United States District Court, E.D. Missouri
UNITED STATES OF AMERICA, ex rel. PAUL CAIRNS, et al., Plaintiff,
D.S. MEDICAL, L.L.C., et al., Defendants.
MEMORANDUM AND ORDER
G. FLEISSIG, UNITED STATES DISTRICT JUDGE
qui tam action under the federal False Claims Act
(“FCA”) is now before the Court on two oral
motion made in open court on the record by Defendants at the
close of the evidence: (1) motion for judgment as a matter of
law against Plaintiff (ECF No. 409); and (2) motion for
judgment as a matter of law against Plaintiff with respect to
24 claims submitted to Medicaid for reimbursement (ECF No.
426). The motions were argued in open court, and written
briefs were subsequently submitted. For the reasons set forth
below, both motions will be denied.
standard to be applied to a motion for judgment as a matter
of law is
whether the evidence presents a sufficient disagreement to
require submission to a jury or whether it is so one-sided
that one party must prevail as a matter of law. In ruling on
a motion for [judgment as a matter of law], the court should
review all of the evidence in the record and draw all
reasonable inferences in favor of the nonmoving party,
without making credibility determinations or weighing the
Tatum v. City of Berkeley, 408 F.3d 543, 549 (8th
Cir. 2005) (citations omitted).
case, Plaintiff alleges that Defendants violated the FCA by
submitting, or causing to be submitted (and/or conspiring to
do so), false claims to Medicare and Medicaid for
reimbursement for Defendant Dr. Sonjay Fonn's services in
performing 228 spinal surgeries at St. Francis Medical Center
(“SFMC”) between December 2008 and March 2012,
and for the cost of implant devices used in each of those
surgeries. The claims for reimbursement were allegedly false
because they were based on alleged kickbacks involving the
implant devices, in violation of the federal Anti-Kickback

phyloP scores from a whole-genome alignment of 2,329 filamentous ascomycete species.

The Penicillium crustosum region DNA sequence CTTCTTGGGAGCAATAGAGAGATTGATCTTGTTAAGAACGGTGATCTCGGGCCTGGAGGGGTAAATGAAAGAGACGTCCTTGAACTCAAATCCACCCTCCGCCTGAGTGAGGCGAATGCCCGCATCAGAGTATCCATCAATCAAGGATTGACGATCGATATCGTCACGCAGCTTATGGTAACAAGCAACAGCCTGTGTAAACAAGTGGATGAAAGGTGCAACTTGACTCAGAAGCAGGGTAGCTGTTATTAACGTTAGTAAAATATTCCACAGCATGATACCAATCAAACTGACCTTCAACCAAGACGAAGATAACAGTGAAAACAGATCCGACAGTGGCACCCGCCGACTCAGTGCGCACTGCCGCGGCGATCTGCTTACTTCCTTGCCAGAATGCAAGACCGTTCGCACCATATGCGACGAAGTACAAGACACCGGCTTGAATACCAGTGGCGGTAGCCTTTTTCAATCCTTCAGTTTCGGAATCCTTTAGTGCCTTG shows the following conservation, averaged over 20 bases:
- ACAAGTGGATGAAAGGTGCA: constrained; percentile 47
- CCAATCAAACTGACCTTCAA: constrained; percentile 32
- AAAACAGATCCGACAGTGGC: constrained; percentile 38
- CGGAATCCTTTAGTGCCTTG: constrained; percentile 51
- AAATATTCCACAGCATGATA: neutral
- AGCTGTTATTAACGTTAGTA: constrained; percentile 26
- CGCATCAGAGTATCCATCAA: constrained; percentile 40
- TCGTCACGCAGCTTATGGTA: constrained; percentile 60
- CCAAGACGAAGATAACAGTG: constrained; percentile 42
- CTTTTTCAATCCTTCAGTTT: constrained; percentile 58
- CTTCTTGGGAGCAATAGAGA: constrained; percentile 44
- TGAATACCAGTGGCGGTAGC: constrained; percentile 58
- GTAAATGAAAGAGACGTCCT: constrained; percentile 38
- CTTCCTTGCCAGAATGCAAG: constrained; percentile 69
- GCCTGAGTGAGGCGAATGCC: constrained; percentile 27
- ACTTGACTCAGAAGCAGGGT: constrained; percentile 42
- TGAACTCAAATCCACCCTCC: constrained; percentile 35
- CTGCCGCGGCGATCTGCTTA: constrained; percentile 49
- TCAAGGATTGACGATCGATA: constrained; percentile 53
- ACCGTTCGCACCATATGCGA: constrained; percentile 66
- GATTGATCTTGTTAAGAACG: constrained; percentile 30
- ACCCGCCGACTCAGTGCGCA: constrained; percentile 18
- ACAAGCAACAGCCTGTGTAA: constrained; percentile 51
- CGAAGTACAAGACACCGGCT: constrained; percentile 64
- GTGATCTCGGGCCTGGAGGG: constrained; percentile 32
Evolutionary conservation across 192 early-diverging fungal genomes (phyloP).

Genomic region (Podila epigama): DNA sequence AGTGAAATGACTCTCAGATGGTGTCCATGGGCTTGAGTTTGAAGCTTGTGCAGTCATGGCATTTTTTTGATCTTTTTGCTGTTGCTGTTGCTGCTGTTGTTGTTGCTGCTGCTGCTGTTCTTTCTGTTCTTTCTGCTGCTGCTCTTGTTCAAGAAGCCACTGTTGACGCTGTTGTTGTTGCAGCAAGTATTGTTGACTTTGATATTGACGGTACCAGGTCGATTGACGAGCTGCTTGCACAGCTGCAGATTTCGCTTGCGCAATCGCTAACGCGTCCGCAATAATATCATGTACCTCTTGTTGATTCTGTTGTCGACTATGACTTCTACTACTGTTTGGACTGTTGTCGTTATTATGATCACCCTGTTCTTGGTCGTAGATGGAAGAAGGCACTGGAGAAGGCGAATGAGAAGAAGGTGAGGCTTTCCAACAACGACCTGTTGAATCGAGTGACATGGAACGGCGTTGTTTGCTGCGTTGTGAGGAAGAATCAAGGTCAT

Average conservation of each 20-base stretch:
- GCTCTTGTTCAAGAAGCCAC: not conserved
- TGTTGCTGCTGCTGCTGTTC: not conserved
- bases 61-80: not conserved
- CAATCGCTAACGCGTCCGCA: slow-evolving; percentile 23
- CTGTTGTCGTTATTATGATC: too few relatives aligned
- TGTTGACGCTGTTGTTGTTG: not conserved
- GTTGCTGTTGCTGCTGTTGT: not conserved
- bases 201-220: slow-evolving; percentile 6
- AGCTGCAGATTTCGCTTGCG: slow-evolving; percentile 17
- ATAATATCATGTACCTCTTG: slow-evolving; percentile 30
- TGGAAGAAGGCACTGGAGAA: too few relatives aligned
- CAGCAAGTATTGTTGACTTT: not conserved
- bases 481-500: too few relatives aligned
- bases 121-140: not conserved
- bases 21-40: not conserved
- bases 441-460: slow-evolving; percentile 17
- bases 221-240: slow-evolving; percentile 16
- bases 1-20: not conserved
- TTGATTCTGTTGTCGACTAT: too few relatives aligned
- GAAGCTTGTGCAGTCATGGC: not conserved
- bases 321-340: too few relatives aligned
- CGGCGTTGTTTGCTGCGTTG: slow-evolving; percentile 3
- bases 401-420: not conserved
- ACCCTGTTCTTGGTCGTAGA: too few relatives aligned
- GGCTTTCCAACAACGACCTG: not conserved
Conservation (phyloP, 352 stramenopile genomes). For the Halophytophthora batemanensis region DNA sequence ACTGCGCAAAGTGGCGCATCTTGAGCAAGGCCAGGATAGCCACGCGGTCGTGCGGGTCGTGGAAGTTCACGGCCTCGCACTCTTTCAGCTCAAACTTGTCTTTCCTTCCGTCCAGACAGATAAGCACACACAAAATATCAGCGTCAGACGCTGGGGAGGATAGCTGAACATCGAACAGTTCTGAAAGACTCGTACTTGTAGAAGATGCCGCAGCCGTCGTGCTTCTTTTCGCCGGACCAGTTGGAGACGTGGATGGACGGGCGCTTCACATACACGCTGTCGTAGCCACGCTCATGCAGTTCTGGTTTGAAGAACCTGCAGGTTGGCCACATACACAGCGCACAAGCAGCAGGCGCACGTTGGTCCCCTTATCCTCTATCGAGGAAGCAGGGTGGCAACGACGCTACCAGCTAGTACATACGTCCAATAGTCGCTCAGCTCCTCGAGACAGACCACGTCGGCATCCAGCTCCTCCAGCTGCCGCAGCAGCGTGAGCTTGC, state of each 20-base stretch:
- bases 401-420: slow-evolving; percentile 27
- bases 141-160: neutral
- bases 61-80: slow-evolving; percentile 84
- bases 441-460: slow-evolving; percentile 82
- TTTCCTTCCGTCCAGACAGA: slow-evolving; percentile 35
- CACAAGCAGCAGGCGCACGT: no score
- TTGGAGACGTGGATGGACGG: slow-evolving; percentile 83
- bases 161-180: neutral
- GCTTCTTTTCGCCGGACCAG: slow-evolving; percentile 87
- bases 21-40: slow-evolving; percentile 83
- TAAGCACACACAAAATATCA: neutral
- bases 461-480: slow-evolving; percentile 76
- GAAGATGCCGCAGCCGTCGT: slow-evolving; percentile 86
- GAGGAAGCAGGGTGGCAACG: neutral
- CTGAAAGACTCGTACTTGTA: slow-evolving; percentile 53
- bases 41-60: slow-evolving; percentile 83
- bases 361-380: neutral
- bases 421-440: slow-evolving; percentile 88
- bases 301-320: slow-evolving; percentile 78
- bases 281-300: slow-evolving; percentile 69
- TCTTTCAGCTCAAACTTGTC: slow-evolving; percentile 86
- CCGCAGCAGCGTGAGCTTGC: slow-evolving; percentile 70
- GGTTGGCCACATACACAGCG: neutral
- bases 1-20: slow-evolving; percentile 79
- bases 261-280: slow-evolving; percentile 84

respect to the second motion noted above, Defendants argue
that there was no evidence that Medicaid was
“billed” for the implant devices for 24 of the 55
surgeries for which Medicaid claims were paid. Defendants
rely on the fact that Plaintiff's claims data charts show
a revenue code identified as “Supplies/Implants”
for 31 of the 55 Medicaid claims at issue, while 24 did not
include this revenue code. Defendants urge the Court to
reject Plaintiff's proposition that testimony with
respect to a Medicaid “bundled per diem rate” for
surgeries showed that this rate captured all costs related to
the surgeries, including the costs of the implant devices.
no explanation was given at trial (or in post-trial argument)
for why the revenue codes on the claims data charts was
different for 31 of the 55 surgeries noted, Defendant Debra
Seager has admitted that Defendant D.S. Medical, LLC, was the
distributor for at least one implant device used by Dr. Fonn
in all of the 228 surgeries, including the 24 at issue.
Gov't's Ex. 960. The evidence further shows that
claims for those surgeries were submitted to Medicaid for
reimbursement. This provides a sufficient evidentiary basis,
along with the other evidence at trial, for the jury to
conclude that Defendants violated the AKS, and thereby, the
FCA, in connection with each of the surgeries.
support of the first motion noted above, Defendants first
argue that Plaintiff did not present any evidence to
establish that Defendants' kickback activities were
material to Plaintiff's decision to make payment on the
Medicare claims submitted by SFMC, under the materiality